Tereza's Op Ed

The following is a guest post by our friend and AVC community member Tereza Nemessanyi, founder and CEO of Honestly Now Inc., a web and mobile social media platform which will release its beta product to the market in September. It was initially published by Reuters. The opinions expressed are her own.

Will the next Google be started by a woman?

After decades investing in “white male nerds who’ve dropped out of Harvard or Stanford,” venture capitalist John Doerr broke a pattern in July: he invested in a woman.

Not that Kathy Savitt was a risky bet.

The former CEO of American Eagle Outfitters and a senior executive at Amazon, Savitt built Lockerz.com, a social networking and commerce site for ages 13 to 30. She grew it from 50 college and high school students to 15.5 million users in less than twelve months, leveraging natural networks of friends and social influence. In the web technology world, she’s a rock star.

Doerr, and his firm, Kleiner, Perkins, Caufield and Byers, are well-known for prescient, industry-leading investments including Google, Intuit, and Amazon. They estimate they’ve created 150,000 jobs.

But in an industry obsessed with placing bets based on what’s known as “pattern recognition,” women-led companies are funded less than 9% of the time. According to Shaherose Charania, founder of Women 2.0, this recently dropped as low as 3%. For women age 40+, the rates are even lower.

Savitt, a 47-year-old mother of two, breaks that mold.

Mark Heesen, president of the National Venture Capital Association, describes this more recent phenomenon: “There are more women in the world. They represent a greater share of markets and purchasing power. Being more proactive about increasing their presence in the industry just makes sense.”

Recent studies by the Kauffman Foundation and venture capitalist Cindy Padnos of Illuminate Ventures show high-tech businesses with women in leadership outperform the rest. They are more capital efficient, launching with 30%-50% less capital, generate 12% higher revenues, and have lower failure rates.

If women are so good at starting businesses, then why does it take them longer to start one? Well, according to a Tampa University study, women are bitten by the entrepreneurial bug later than men. Our startup sweet spot is between the ages of 35 and 45 — after we’ve finished school, gained professional experience, had children, and transitioned out of the early “interruption parenting” years. We are eager to apply what we know, to create new businesses on our own terms.

Nonetheless, the two-white-guys-in-a-garage stereotype remains the romantic ideal.

Consider Y Combinator, the tech industry’s most prestigious startup incubator.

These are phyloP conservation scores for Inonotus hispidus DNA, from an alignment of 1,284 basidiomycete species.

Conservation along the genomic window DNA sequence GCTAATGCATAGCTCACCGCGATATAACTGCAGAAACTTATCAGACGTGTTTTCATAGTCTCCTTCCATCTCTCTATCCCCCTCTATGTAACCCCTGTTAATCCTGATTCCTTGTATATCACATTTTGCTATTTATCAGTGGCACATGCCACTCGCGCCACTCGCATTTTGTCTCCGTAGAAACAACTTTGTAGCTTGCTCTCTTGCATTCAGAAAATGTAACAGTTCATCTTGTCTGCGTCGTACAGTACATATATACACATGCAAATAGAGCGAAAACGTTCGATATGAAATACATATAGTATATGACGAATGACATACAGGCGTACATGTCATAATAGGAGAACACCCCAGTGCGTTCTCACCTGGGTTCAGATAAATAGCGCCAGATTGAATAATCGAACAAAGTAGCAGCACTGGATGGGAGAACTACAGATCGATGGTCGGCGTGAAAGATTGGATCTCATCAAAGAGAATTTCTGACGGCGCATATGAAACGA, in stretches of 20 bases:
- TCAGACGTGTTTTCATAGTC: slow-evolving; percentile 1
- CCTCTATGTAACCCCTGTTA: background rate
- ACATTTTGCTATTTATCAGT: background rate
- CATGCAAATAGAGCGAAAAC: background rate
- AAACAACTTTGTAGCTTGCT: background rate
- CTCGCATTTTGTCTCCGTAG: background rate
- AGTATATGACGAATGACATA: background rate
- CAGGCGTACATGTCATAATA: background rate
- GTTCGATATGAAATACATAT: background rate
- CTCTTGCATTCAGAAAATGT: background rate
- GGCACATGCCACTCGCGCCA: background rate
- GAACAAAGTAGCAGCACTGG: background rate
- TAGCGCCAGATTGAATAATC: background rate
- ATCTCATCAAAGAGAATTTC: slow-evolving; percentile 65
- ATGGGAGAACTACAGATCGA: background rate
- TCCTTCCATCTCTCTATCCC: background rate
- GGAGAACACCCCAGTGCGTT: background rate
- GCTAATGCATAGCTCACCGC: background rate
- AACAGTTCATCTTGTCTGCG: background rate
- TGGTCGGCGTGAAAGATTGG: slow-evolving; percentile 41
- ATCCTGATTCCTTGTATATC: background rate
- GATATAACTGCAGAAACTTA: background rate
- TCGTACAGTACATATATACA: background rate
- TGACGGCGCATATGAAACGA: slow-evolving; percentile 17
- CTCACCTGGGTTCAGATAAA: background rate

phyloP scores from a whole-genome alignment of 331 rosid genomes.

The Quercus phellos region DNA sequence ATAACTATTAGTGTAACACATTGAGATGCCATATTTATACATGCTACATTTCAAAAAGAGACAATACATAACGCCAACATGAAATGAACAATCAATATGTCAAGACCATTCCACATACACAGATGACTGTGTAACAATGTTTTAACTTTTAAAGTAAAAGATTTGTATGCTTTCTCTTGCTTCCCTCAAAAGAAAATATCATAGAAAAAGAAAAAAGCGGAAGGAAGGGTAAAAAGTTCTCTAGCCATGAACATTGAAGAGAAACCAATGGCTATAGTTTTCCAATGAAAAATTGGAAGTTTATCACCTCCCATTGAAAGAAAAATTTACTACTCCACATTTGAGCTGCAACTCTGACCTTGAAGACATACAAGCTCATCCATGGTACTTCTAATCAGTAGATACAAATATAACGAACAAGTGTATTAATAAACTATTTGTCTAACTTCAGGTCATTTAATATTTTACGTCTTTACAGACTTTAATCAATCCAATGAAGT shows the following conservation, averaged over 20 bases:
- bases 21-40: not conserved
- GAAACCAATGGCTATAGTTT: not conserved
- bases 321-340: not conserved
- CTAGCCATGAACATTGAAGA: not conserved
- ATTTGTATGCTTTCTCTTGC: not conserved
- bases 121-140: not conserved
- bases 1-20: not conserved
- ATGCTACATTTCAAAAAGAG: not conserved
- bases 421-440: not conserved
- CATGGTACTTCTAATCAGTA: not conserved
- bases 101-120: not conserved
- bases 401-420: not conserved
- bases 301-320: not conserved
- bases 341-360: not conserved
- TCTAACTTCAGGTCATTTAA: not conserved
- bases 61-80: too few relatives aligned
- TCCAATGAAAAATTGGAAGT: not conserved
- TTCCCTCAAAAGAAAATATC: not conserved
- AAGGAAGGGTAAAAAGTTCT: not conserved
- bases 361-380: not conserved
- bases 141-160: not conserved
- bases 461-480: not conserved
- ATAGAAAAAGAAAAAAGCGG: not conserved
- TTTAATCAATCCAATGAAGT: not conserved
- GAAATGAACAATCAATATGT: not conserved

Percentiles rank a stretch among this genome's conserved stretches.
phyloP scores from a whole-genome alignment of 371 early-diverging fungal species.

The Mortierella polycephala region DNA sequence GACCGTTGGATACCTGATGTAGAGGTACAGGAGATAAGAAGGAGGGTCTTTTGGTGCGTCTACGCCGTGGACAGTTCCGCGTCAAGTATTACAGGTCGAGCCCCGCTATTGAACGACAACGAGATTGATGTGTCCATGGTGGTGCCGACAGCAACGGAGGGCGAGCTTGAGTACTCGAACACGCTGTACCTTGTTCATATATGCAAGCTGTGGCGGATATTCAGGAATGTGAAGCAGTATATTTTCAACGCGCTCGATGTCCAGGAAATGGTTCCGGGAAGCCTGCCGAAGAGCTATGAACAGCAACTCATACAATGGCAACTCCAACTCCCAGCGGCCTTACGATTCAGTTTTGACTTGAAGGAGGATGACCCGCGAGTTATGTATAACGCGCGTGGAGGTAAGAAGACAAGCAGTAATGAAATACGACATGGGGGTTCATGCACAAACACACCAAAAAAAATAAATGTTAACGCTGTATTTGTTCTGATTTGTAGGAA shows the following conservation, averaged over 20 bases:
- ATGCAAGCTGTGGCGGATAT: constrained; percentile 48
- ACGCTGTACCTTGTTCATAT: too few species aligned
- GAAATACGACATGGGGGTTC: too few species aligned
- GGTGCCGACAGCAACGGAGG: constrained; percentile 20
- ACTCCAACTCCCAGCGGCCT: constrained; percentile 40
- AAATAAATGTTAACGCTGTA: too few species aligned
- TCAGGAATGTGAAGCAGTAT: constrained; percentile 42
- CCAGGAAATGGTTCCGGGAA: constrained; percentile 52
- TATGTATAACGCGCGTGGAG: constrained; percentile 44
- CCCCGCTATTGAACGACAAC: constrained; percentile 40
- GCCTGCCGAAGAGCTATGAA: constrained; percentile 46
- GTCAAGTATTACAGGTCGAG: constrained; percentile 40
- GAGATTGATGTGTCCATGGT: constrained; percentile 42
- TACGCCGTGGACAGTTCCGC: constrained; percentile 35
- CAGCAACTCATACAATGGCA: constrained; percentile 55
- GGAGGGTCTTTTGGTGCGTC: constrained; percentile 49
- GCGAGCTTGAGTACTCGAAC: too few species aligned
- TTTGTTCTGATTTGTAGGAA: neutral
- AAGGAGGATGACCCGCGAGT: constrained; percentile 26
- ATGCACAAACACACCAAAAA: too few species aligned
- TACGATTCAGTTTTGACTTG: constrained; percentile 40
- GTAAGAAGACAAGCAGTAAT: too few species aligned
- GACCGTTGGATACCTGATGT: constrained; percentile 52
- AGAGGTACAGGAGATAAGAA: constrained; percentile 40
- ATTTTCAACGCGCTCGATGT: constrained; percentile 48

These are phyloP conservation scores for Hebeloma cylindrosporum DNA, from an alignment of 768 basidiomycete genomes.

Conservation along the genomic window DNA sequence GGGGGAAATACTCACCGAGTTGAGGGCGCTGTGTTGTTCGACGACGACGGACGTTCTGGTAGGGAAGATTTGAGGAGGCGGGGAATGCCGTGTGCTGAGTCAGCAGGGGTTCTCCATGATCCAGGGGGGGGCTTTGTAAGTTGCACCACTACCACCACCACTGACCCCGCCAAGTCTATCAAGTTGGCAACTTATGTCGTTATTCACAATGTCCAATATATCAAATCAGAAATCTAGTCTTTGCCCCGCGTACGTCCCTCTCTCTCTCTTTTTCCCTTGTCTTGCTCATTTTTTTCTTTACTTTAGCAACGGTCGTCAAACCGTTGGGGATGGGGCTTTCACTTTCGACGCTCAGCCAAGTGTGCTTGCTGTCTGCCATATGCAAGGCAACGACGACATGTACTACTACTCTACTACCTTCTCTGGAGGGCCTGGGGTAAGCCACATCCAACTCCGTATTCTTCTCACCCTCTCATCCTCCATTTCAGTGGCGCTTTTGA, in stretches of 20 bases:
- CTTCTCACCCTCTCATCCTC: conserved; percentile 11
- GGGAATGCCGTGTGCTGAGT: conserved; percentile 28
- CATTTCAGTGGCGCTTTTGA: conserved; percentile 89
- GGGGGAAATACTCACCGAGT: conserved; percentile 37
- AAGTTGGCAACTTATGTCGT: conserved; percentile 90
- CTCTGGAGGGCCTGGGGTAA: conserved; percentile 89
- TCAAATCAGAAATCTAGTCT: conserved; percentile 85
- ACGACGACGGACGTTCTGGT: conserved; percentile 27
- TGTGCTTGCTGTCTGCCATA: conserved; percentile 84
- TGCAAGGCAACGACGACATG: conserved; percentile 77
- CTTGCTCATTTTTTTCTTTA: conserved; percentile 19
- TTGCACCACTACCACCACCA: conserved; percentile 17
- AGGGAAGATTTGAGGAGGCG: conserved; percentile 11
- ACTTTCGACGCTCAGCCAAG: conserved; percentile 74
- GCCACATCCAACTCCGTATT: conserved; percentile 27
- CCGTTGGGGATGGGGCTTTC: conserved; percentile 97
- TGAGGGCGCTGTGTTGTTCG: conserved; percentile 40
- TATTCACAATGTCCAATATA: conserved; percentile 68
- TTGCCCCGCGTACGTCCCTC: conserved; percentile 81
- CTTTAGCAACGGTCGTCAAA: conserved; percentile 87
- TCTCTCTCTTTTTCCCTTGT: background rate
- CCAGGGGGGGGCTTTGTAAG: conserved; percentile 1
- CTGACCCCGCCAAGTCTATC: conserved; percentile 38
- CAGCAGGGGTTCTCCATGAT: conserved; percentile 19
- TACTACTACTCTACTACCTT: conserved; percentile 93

Founded in 2005 and located in Mountain View, CA, Y Combinator’s mission is to introduce many ideas to the market quickly and cheaply, so mistakes are small and earnings arrive early. The model works.

It’s funded by big, smart tech money, which is backed by internet pioneers Paul Graham, Trevor Blackwell and Robert Morris. Its participants, who hail from around the country, get to rub elbows with the biggest names in technology. A Y Combinator badge is like flypaper for investors.

But it turns out that fewer than 3% of Y Combinator participants are women. According to Y Combinator partner and author of “Founders at Work” Jessica Livingstone, this ratio represents their applicant pool.

Now, I’m a swing-for-the-fences kind of gal so last year I looked into applying to Y Combinator. They require a three-month relocation to the Valley. Trouble is, I’m a 40-year old suburban wife and mother of two young kids from the New York. So no can do.

blogged and commented in recent weeks about it, and learned I’m not alone.

Leading venture capital investor and blogger Fred Wilson also blogged about the topic to his 10,000 daily readers. And out came a tidal wave — four times his average comment activity. Hundreds of women emerged from the shadows.

Do we need an “XX Combinator” for women entrepreneurs age 40+? Perhaps.

But many male voices of “a certain age” came out too. So did women in their 20s and 30s, without kids. So did African Americans.

They offered compelling alternatives such as the “Kids-In-Bed Combinator” — prime work hours from 9pm to 2am!

Or we could call it “NY Combinator.” The New York startup scene is breaking out. Great wins are happening for our home-grown, such as Gilt Groupe, Foursquare, Etsy and Tumblr. While these groups weren’t conceived by women, despite some of them directly serving that population, New York’s creative class does provide a mother lode of female talent. According to Richard Florida’s 2007 “singles” map, he counted 185,000 more highly-educated, creative single women than men.

These creative juices could be flowing to tech startups if they could get products to market and raise capital. We should grab this moment to support the diverse technology innovation that is popping up all over New York and start serving up the best of what New York — and everywhere else — has to offer, including young-white-guys-in-garages too.

It’s taken me, a Wharton grad with 18 years experience and several startups and an IPO under my belt, twelve months to get from idea to product introduction. In an era where speed-to-market is the name of the game, that is way too long.